- Oral presentation
- Open Access
A k-population model to calculate the firing rate of neuronal networks with degree correlations
BMC Neurosciencevolume 15, Article number: O14 (2014)
Revealing the interplay of structure and function of the brain is one of the most intriguing topics in neuroscience.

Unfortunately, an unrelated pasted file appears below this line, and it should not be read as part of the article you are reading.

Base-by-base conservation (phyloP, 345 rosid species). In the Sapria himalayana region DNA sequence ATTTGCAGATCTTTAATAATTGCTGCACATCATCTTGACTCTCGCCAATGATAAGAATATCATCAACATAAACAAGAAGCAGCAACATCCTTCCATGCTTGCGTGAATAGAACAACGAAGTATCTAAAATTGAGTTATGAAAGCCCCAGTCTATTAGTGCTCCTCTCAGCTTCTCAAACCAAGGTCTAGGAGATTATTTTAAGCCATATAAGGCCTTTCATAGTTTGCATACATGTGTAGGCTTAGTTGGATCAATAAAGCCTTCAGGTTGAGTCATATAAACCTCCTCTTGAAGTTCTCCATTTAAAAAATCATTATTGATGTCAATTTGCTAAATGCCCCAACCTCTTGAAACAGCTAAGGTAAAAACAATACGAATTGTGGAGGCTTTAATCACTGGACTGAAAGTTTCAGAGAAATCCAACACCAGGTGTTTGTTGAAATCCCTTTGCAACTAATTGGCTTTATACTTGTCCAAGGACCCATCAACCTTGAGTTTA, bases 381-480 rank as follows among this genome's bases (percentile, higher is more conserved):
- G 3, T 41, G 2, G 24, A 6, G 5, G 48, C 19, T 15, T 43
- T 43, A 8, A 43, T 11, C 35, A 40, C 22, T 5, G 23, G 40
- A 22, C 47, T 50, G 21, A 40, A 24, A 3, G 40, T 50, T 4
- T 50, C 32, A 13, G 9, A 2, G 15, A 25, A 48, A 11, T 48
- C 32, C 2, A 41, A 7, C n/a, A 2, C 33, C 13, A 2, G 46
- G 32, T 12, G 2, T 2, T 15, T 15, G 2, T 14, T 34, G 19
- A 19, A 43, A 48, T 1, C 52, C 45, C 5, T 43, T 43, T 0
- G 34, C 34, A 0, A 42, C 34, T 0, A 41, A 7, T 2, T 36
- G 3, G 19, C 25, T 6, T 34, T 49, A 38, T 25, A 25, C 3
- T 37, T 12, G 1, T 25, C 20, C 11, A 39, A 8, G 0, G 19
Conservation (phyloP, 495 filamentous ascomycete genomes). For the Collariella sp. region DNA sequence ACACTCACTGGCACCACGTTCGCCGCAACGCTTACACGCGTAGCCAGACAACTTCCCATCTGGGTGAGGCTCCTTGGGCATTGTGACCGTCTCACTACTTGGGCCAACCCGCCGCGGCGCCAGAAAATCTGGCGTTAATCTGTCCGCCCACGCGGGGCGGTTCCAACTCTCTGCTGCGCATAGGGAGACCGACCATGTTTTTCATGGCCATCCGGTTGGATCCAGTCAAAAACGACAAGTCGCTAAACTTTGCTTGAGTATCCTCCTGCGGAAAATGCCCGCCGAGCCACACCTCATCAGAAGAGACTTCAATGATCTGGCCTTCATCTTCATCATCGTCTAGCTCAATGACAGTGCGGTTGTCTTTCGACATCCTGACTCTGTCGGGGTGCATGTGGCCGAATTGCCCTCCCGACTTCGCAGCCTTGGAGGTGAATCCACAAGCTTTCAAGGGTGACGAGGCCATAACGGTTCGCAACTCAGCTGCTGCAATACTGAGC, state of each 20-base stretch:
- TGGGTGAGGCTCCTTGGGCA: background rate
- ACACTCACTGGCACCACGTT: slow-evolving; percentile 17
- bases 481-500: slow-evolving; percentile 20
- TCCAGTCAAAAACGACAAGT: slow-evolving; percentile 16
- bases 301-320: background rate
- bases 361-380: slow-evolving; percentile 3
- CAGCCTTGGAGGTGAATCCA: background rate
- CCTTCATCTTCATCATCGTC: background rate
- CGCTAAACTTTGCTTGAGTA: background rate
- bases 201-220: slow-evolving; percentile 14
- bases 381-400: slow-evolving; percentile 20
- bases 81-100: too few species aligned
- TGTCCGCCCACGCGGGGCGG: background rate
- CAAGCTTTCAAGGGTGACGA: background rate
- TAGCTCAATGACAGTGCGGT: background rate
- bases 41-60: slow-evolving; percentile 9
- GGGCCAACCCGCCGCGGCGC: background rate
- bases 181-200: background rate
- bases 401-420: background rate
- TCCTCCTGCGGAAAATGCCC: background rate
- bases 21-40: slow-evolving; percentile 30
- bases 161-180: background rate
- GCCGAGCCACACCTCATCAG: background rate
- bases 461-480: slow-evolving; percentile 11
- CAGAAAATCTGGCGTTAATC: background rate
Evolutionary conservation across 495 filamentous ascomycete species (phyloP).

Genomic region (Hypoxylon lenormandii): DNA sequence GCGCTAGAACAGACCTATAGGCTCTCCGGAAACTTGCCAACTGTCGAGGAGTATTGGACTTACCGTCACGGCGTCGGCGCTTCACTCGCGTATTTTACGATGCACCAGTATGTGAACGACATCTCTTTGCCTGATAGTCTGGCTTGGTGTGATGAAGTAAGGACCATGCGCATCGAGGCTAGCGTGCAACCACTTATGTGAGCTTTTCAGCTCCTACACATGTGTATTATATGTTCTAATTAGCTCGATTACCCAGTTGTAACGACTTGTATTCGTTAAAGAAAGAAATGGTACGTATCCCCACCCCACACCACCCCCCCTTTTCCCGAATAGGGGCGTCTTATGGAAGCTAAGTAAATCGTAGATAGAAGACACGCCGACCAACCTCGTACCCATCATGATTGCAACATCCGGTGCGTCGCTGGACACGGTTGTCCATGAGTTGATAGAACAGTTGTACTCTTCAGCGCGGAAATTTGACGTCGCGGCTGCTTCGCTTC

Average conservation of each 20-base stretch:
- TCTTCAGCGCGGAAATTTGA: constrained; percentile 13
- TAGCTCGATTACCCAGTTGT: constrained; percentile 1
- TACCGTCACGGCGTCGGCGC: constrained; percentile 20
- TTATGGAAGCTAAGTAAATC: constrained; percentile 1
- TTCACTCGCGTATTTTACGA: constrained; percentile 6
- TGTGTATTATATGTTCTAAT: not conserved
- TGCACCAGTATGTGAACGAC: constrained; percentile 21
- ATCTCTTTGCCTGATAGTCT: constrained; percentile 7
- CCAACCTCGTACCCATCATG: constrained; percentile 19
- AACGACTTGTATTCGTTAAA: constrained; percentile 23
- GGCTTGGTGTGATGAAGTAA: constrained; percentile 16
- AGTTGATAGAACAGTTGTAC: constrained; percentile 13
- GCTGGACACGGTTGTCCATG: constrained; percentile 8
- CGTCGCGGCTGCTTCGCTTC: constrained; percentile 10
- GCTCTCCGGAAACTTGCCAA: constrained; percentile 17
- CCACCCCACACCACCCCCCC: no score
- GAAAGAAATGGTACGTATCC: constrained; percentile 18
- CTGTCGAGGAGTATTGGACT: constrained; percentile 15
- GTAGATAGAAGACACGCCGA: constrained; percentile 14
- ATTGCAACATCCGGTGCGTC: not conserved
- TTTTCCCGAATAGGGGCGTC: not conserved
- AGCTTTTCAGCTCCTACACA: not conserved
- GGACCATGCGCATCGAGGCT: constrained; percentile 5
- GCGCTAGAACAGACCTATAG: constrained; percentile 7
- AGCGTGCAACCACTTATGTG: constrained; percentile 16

The theory of complex networks is a promising approach to this aim, where one assumes that high cognitive processes arise as emergent properties of a network, in which many inane neurons are connected by a complex topology . In this regard, we analyze analytically the emerging responses of networks with increasingly complex connectivity. We present a mathematical theory to calculate the firing rate of a network of leaky integrate-and-fire neurons, taking into account network features such as degree distributions and degree correlations (Figure 1). Heterogeneous connectivity and degree correlations have been shown to heavily influence network function and dynamics [2, 3]. Our method is to divide the neuronal network in k-populations according to the number k of afferent synaptic links that connect to the neuron. Then, the steady state firing rates for these coupled populations can be calculated self-consistently. One of our main findings is that the population heterogeneity yields substantial deviations from mean-field calculations, where one ignores the network properties . Importantly, our analysis shows that networks with assortative degree correlations lead to firing patterns even for sub-threshold inputs, where an uncorrelated network would not fire and thus, to a much larger sensitivity to low stimuli (Figure 2). Using information theory we further find an optimum in assortativity, with larger levels reducing again sensitivity for signal ensembles.
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